This week marks six years since I began writing a weekly column, although for those of you who have been with me since the beginning, I know it only feels like a decade.

One of the true joys of appearing in your mailbox or on your device each week is building relationships. Some of you have been kind enough to send messages along the way, and while I try to answer each one, I may have missed a few. So just in case, I'm observing this anniversary by taking the lazy columnist’s way out. It's called the mailbag column.  

Here are a few of the comments, complaints and queries that have come my way.

Dear David: I thoroughly enjoy your column each week.  Who writes it for you? This may come as a surprise, but I write each word myself, especially the ones that are misspelled or grammatically incorrect.  I mean, honestly. If I could find someone to write it for me, don't you think I'd hire someone good?

Dear David: Unlike other newspaper columnists, you generally steer clear of politics. In my house, that's all we talk about. What are you afraid of? I actually have mentioned politics a few times. But no matter what I write, it seems to make someone mad, and that's not my goal.  If I wrote, “Here’s a salute to Senator Balderdash Gollywhopper, who recently handed out hundred dollar bills and healed the sick,” half the readers would reply, “What took him so long? He's just another sorry, lowdown (insert political party here).”

Dear David: What advice do you have for procrastinators? That’s a good question. Let me get back to you on that.

Dear David: You seem easygoing. When’s the last time you were really angry?” Oddly enough, it just happened a few days ago. A major storm was headed our way, and some TV stations, including mine, broke into regular programming to inform viewers about the storm's path, and to offer some safety tips. Many of the viewers were outraged, calling in and yelling, “Shut up! Nobody cares about the weather!” After the storm had passed with no major damage, some said, “See, I told you so! We didn't even get a tornado!” Honestly, I think some of them were disappointed about that. Better luck next time, I guess.  

Dear David: You seem to love bad jokes and painful puns. Do you have any saved up, that you're just dying to use? I have to admit, I've been waiting to use this one for decades, throughout my broadcasting career.  For some reason, it has never come up.  When and if it does, I'll be ready.  If there's ever a wreck on the freeway (not a serious one, I hope) involving a fruit truck, with oranges, grapes, and strawberries spilling out onto the road, I want to call it a traffic jam.  Just so I can hear the groans from miles away.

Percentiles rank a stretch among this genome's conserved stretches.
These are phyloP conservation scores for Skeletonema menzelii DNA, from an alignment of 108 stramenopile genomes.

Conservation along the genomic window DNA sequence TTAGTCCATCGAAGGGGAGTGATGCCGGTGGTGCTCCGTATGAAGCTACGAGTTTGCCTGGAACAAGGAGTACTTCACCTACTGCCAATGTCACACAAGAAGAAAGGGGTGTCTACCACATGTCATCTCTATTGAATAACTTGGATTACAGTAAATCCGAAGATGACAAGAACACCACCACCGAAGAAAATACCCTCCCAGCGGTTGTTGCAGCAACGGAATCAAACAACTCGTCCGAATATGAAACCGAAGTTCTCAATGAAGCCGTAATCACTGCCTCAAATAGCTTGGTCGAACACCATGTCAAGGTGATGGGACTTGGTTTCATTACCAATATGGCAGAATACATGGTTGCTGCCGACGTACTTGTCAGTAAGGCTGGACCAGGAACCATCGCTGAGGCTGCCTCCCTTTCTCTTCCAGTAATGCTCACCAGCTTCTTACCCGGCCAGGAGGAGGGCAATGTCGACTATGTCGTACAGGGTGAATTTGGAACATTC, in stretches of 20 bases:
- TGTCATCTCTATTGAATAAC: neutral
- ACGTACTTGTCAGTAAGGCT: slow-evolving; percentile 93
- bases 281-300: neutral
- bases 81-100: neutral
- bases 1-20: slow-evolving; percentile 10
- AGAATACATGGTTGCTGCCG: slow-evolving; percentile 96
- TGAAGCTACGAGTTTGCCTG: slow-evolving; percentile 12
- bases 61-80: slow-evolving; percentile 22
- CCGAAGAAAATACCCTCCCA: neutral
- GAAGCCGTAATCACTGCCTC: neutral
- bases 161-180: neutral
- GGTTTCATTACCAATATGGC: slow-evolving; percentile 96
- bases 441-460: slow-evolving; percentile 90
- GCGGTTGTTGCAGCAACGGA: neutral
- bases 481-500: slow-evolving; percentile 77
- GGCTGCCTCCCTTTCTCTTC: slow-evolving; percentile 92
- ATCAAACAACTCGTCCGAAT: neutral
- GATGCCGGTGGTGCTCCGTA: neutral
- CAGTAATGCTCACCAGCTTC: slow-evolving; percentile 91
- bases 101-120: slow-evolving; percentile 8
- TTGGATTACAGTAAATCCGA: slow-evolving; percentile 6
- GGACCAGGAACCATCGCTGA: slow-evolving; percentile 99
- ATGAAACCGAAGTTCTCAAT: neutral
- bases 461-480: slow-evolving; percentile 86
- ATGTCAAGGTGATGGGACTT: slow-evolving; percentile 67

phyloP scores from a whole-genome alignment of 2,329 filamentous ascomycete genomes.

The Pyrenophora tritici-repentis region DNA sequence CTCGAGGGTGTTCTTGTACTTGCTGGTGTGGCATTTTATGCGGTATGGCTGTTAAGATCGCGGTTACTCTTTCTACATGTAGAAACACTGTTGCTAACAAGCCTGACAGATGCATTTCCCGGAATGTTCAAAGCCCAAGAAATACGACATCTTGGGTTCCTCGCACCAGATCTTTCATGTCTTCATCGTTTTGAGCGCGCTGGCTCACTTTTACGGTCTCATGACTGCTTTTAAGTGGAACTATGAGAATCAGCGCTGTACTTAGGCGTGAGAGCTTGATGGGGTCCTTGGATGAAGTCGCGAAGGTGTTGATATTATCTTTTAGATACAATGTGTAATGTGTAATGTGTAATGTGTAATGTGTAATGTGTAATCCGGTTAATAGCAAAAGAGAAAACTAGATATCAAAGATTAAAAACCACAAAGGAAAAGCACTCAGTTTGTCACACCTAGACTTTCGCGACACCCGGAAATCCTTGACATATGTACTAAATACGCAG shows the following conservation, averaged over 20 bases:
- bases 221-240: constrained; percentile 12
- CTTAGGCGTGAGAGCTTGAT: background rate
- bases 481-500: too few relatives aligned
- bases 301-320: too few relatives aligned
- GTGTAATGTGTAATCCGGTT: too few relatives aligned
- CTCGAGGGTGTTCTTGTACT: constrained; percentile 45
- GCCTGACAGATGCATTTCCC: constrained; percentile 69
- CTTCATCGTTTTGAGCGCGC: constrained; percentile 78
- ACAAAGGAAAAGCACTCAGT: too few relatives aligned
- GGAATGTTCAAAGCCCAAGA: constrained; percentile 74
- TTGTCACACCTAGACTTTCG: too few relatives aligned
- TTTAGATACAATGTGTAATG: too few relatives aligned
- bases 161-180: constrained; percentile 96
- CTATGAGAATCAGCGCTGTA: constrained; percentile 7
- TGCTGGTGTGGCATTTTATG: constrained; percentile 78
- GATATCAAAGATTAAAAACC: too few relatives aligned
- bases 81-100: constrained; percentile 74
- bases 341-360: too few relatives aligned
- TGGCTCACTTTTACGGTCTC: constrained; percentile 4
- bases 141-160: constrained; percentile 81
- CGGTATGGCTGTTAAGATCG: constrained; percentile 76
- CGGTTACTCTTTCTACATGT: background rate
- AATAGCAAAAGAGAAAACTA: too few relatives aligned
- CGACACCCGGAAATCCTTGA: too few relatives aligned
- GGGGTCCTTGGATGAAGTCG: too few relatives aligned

Dear David, what's the worst part about getting older? Well, that could be any number of things, but lately it's been working with so many young people. Don't get me wrong, they're great kids. But whenever I make references to “The Mary Tyler Moore Show,” or write down something in my old-timey paper calendar, the millennials look at me as if I just shuffled off Noah's ark. The other day I referred one of my youthful friends to a co-worker who I then noticed was deep in conversation.  I said, “We'll have to ask him later,” I said. “His line is busy.” I got the blank stare. “You see, back when we had wired telephones...ahh, never mind.”

Dear David, you people in the media always act like you're smarter than everyone else. I’ll bet you do stupid stuff too. Why don’t you fess up? What, like when I walk out of a restaurant with my receipt after I've signed it, carrying out that little holder with the receipt AND my credit card? Like when I leave my sunglasses or umbrella at every ball game I've ever attended? And when I pull away from the bank drive-thru with that tube canister on my front seat?  Nope, there’s nothing to fess up about.

Dear David: Do you get offended when a waitress calls you “Honey” or “Sweetheart?” I'm more offended when they don't, Darlin.

Dear David: I enjoy your columns about Facebook fails and spellcheck blunders.  What’s the best one you’ve seen lately? I guess it would be the one from the woman who was sharing some health information about her husband. “Please keep him in your thoughts. He may need surgery for his enlarged prostitute.”

Dear David: You’re getting old. Do you know what you would like on your tombstone? Absolutely. I’ve decided on, “I told you I was sick.”

David Carroll, a Chattanooga news anchor, is the author of “Volunteer Bama Dawg,” available on his website, ChattanoogaRadioTV.com.  You may contact him at radiotv2020@yahoo.com, or 900 Whitehall Road, Chattanooga, TN 37405.

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